Libya owes UK £14mn for scrapped military training scheme
The North African state has reportedly paid less than one sixth of its training bill to the UK after recruits ran amok near Bassingbourn Barracks, resulting in several prosecutions, including for rape and sexual assault.
Minister for the Armed Forces Mark Francois said the total cost of the training was £17.2 million. He admitted, however, that the Libyans had yet to pay the full bill and the parties were discussing what the final cost would be.
“The Libyan government has agreed to reimburse the Ministry of Defence (MoD) for these costs. They have already paid £2.5 million, and we will continue to negotiate with them over paying the balance,” he said.
The training program on which the unruly recruits were enrolled was part of a decision made at the G8 summit in 2013 where six nations pledged to train a total of 7,000 Libyan troops in basic military skills.
The Libyan army was left severely depleted after rebels, with the help of western air-power, overthrew Colonel Gaddafi’s regime in 2011. The G8 countries hoped they could aid the rebuilding of the armed forces as the new Libyan government struggled to control revolutionary militias.
Following a disciplinary lapse at the Bassingbourn Barracks, five Libyan soldiers were charged with sexual offences.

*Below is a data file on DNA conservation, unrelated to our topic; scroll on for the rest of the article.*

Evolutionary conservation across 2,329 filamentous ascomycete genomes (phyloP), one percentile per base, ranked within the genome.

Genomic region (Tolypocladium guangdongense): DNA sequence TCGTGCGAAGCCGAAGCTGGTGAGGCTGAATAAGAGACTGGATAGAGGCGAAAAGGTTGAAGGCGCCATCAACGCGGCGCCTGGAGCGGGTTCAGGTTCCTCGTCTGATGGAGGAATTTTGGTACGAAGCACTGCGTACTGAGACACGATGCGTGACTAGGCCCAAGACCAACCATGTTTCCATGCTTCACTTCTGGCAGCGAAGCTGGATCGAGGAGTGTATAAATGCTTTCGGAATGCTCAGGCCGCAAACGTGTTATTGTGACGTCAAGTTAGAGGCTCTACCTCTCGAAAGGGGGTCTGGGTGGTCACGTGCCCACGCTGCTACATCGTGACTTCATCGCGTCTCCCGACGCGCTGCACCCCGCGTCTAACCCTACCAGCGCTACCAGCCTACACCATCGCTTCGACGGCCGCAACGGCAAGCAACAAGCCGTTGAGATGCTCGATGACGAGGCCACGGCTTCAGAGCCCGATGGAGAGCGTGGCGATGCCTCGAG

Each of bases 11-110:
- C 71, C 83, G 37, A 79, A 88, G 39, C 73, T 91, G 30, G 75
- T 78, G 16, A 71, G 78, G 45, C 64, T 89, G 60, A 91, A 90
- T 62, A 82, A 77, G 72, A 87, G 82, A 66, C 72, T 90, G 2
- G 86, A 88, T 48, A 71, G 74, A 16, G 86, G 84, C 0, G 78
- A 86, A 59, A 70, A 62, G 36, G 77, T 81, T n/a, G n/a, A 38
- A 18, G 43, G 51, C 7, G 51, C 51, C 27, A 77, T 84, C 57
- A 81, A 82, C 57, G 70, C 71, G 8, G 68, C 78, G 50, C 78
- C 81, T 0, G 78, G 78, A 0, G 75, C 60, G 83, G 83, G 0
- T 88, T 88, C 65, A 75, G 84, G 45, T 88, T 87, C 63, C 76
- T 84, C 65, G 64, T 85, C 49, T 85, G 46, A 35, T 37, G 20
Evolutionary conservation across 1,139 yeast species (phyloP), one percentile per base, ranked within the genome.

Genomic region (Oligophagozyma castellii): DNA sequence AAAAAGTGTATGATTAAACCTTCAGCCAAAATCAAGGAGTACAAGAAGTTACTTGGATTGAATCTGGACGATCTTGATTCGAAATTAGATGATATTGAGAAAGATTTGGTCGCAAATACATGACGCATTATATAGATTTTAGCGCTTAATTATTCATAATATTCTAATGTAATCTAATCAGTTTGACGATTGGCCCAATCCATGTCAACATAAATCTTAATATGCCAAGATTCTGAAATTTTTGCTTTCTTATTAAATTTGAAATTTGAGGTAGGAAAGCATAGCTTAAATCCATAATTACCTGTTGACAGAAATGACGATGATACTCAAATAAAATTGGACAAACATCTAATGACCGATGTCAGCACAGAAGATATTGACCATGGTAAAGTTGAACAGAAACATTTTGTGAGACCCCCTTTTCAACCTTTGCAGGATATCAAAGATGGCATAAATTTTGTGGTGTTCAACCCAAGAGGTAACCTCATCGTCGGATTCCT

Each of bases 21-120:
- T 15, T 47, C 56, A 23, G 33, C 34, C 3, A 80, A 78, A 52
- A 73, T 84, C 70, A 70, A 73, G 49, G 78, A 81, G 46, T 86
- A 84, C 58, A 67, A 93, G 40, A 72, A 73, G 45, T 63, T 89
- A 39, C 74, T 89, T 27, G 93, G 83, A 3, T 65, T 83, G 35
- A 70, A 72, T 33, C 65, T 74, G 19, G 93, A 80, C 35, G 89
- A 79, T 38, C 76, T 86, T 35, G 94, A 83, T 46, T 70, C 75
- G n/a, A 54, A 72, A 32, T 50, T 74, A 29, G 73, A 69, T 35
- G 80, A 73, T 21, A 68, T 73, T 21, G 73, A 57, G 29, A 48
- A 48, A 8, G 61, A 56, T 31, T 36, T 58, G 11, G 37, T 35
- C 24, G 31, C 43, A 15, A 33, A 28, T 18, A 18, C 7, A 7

Two have been accused of raping a man, and two others have admitted to sexually assaulting two women in Cambridge town center.
A fifth man is yet to submit a plea.
Angus Robertson, a defense spokesperson for the Scottish National Party, called the actions of the UK government “shockingly” naïve.
“Why the MoD thought it should train an army for a government that effectively doesn't exist and then have the shocking naivety to expect them to pay for it beggars belief.”
“Worse they allowed the Libyans to vet these men, some of whom have gone on to be charged with serious crimes,” he added.
Following the arrest and prosecution of the Libyan recruits, the British Army was forced to draft in further soldiers in attempts to restore order and provide security in the area.
Reports from the training program, which has since been abandoned, claimed that one in 10 recruits refused to obey orders, and that some cleaning staff at the base said they were “touched up.”
Roberson continued to call the state of affairs a “sorry saga,” calling the MoD “incompetent” and “short-sighted.”
He further said that making money by training depleted armed forces was “utterly unacceptable.”
“Serious questions about this remain unanswered and the lessons must finally be learned to avoid any such proposals in the future,” he added.